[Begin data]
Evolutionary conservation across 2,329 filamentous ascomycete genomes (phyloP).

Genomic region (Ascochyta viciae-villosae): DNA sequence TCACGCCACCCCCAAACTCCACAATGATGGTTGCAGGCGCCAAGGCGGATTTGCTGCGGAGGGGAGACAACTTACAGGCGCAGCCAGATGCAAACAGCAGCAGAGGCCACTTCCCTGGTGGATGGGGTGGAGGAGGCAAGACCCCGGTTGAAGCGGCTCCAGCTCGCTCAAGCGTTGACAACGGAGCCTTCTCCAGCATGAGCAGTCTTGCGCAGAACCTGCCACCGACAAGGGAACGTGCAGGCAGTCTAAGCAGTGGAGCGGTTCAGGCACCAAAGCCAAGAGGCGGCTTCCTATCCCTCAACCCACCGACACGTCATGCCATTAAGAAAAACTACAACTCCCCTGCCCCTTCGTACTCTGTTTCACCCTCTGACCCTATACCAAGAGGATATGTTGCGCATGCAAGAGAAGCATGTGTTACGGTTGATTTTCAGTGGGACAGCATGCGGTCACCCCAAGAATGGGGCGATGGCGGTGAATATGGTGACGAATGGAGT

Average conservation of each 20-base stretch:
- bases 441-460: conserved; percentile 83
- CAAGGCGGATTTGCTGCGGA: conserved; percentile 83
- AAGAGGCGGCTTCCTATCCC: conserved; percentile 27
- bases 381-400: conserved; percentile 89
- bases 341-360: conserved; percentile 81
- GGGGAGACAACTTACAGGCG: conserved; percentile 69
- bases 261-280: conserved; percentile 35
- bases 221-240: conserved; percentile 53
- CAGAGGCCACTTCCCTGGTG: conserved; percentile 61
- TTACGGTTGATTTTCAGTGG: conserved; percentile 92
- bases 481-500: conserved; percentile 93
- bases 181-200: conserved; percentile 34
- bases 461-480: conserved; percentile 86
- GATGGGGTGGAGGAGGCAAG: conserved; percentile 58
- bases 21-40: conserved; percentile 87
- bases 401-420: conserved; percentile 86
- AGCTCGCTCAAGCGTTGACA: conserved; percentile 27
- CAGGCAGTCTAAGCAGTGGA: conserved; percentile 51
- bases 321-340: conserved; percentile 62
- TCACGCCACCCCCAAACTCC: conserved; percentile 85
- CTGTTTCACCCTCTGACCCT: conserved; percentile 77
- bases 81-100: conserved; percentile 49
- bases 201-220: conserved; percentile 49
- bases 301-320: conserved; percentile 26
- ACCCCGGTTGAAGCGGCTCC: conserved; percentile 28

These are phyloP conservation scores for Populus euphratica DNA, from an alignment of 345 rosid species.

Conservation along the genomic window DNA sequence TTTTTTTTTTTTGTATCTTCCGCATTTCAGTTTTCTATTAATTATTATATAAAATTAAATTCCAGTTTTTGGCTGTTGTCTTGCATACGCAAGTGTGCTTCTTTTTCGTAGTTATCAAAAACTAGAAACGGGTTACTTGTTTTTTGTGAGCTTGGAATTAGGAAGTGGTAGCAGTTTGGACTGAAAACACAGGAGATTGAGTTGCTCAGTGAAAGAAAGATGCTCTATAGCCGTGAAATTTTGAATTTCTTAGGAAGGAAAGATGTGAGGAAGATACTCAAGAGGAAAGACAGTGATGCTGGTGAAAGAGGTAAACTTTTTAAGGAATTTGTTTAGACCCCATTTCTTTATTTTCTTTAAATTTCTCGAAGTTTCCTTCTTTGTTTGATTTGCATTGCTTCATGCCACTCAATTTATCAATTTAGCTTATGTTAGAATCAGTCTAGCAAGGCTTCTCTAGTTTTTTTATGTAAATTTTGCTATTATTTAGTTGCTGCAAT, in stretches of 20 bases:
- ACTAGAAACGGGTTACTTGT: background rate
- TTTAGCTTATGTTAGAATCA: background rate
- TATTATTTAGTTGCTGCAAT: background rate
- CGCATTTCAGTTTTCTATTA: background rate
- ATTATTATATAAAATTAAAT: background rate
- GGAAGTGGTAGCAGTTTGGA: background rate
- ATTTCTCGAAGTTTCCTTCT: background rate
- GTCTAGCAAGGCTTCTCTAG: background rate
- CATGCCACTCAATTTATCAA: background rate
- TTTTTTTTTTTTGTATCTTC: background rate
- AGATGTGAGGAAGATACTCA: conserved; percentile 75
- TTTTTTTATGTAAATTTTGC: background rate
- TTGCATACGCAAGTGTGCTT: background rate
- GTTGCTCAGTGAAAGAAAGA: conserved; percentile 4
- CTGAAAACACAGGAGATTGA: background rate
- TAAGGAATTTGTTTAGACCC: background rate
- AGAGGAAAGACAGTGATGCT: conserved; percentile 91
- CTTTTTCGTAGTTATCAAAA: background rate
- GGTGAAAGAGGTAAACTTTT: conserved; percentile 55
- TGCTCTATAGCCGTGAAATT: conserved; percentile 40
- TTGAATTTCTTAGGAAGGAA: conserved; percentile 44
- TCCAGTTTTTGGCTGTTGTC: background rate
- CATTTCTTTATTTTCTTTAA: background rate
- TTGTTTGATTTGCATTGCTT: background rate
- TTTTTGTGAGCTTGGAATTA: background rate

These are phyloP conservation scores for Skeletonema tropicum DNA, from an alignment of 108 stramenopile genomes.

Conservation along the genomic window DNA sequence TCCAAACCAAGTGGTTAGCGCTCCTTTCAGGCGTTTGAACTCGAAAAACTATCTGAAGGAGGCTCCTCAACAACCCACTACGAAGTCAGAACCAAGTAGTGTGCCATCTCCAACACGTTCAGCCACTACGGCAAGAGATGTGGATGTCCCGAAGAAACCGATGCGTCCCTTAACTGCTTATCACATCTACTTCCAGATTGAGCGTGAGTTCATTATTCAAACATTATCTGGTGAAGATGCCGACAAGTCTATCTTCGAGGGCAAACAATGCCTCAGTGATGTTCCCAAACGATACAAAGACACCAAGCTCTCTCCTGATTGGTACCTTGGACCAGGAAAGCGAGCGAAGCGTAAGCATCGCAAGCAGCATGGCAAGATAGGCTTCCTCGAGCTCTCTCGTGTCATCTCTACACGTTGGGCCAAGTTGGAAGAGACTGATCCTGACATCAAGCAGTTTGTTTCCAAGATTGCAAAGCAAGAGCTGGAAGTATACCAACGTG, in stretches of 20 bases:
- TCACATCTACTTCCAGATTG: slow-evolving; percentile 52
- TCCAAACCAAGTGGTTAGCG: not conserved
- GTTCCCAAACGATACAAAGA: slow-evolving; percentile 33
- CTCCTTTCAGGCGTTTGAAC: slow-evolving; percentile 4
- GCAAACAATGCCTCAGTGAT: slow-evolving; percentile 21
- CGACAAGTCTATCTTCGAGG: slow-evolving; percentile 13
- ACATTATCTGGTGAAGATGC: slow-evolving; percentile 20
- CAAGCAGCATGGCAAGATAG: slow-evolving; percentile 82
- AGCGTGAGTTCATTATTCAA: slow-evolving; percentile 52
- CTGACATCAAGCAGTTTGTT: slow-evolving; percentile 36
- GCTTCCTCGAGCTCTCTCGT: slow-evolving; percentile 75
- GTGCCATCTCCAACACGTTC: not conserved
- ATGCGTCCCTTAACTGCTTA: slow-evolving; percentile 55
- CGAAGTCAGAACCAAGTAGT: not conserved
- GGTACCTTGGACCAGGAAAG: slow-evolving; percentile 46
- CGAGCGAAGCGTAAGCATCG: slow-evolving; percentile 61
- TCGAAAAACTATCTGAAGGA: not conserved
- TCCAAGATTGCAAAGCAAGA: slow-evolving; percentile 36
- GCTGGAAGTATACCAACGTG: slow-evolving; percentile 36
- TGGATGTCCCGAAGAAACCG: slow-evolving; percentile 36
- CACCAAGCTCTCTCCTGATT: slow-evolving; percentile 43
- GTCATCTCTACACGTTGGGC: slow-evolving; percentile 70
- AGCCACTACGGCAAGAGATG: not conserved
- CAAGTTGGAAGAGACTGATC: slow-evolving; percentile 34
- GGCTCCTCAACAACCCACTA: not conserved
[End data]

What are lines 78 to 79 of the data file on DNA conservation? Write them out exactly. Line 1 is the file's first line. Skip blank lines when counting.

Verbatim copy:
- CACCAAGCTCTCTCCTGATT: slow-evolving; percentile 43
- GTCATCTCTACACGTTGGGC: slow-evolving; percentile 70